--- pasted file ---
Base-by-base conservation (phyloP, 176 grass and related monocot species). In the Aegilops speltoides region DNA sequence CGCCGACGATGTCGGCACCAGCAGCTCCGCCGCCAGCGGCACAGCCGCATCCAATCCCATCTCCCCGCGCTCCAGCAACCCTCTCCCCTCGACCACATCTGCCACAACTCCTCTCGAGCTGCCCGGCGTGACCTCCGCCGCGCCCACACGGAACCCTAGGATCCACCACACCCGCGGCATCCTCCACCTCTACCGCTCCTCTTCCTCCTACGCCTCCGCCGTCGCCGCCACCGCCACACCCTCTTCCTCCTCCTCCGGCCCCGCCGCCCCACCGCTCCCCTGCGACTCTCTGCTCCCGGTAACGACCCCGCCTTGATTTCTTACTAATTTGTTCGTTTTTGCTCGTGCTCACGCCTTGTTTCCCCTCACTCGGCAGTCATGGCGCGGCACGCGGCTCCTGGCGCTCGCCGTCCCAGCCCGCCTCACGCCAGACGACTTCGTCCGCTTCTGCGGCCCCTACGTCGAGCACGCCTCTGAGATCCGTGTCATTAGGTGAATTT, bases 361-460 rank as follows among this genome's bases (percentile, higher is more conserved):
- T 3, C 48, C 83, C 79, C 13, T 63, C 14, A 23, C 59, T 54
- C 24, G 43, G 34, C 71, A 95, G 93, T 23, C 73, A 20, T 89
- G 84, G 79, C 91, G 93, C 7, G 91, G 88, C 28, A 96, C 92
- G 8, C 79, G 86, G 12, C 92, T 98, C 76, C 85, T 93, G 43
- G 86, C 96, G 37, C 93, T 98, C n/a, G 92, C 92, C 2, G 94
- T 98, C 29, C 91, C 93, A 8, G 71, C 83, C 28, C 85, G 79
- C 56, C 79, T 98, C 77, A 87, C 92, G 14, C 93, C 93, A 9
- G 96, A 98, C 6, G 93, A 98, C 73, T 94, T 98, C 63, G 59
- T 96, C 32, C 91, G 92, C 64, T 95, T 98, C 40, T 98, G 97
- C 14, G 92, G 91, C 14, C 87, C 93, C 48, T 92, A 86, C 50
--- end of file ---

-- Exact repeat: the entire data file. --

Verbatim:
Base-by-base conservation (phyloP, 176 grass and related monocot species). In the Aegilops speltoides region DNA sequence CGCCGACGATGTCGGCACCAGCAGCTCCGCCGCCAGCGGCACAGCCGCATCCAATCCCATCTCCCCGCGCTCCAGCAACCCTCTCCCCTCGACCACATCTGCCACAACTCCTCTCGAGCTGCCCGGCGTGACCTCCGCCGCGCCCACACGGAACCCTAGGATCCACCACACCCGCGGCATCCTCCACCTCTACCGCTCCTCTTCCTCCTACGCCTCCGCCGTCGCCGCCACCGCCACACCCTCTTCCTCCTCCTCCGGCCCCGCCGCCCCACCGCTCCCCTGCGACTCTCTGCTCCCGGTAACGACCCCGCCTTGATTTCTTACTAATTTGTTCGTTTTTGCTCGTGCTCACGCCTTGTTTCCCCTCACTCGGCAGTCATGGCGCGGCACGCGGCTCCTGGCGCTCGCCGTCCCAGCCCGCCTCACGCCAGACGACTTCGTCCGCTTCTGCGGCCCCTACGTCGAGCACGCCTCTGAGATCCGTGTCATTAGGTGAATTT, bases 361-460 rank as follows among this genome's bases (percentile, higher is more conserved):
- T 3, C 48, C 83, C 79, C 13, T 63, C 14, A 23, C 59, T 54
- C 24, G 43, G 34, C 71, A 95, G 93, T 23, C 73, A 20, T 89
- G 84, G 79, C 91, G 93, C 7, G 91, G 88, C 28, A 96, C 92
- G 8, C 79, G 86, G 12, C 92, T 98, C 76, C 85, T 93, G 43
- G 86, C 96, G 37, C 93, T 98, C n/a, G 92, C 92, C 2, G 94
- T 98, C 29, C 91, C 93, A 8, G 71, C 83, C 28, C 85, G 79
- C 56, C 79, T 98, C 77, A 87, C 92, G 14, C 93, C 93, A 9
- G 96, A 98, C 6, G 93, A 98, C 73, T 94, T 98, C 63, G 59
- T 96, C 32, C 91, G 92, C 64, T 95, T 98, C 40, T 98, G 97
- C 14, G 92, G 91, C 14, C 87, C 93, C 48, T 92, A 86, C 50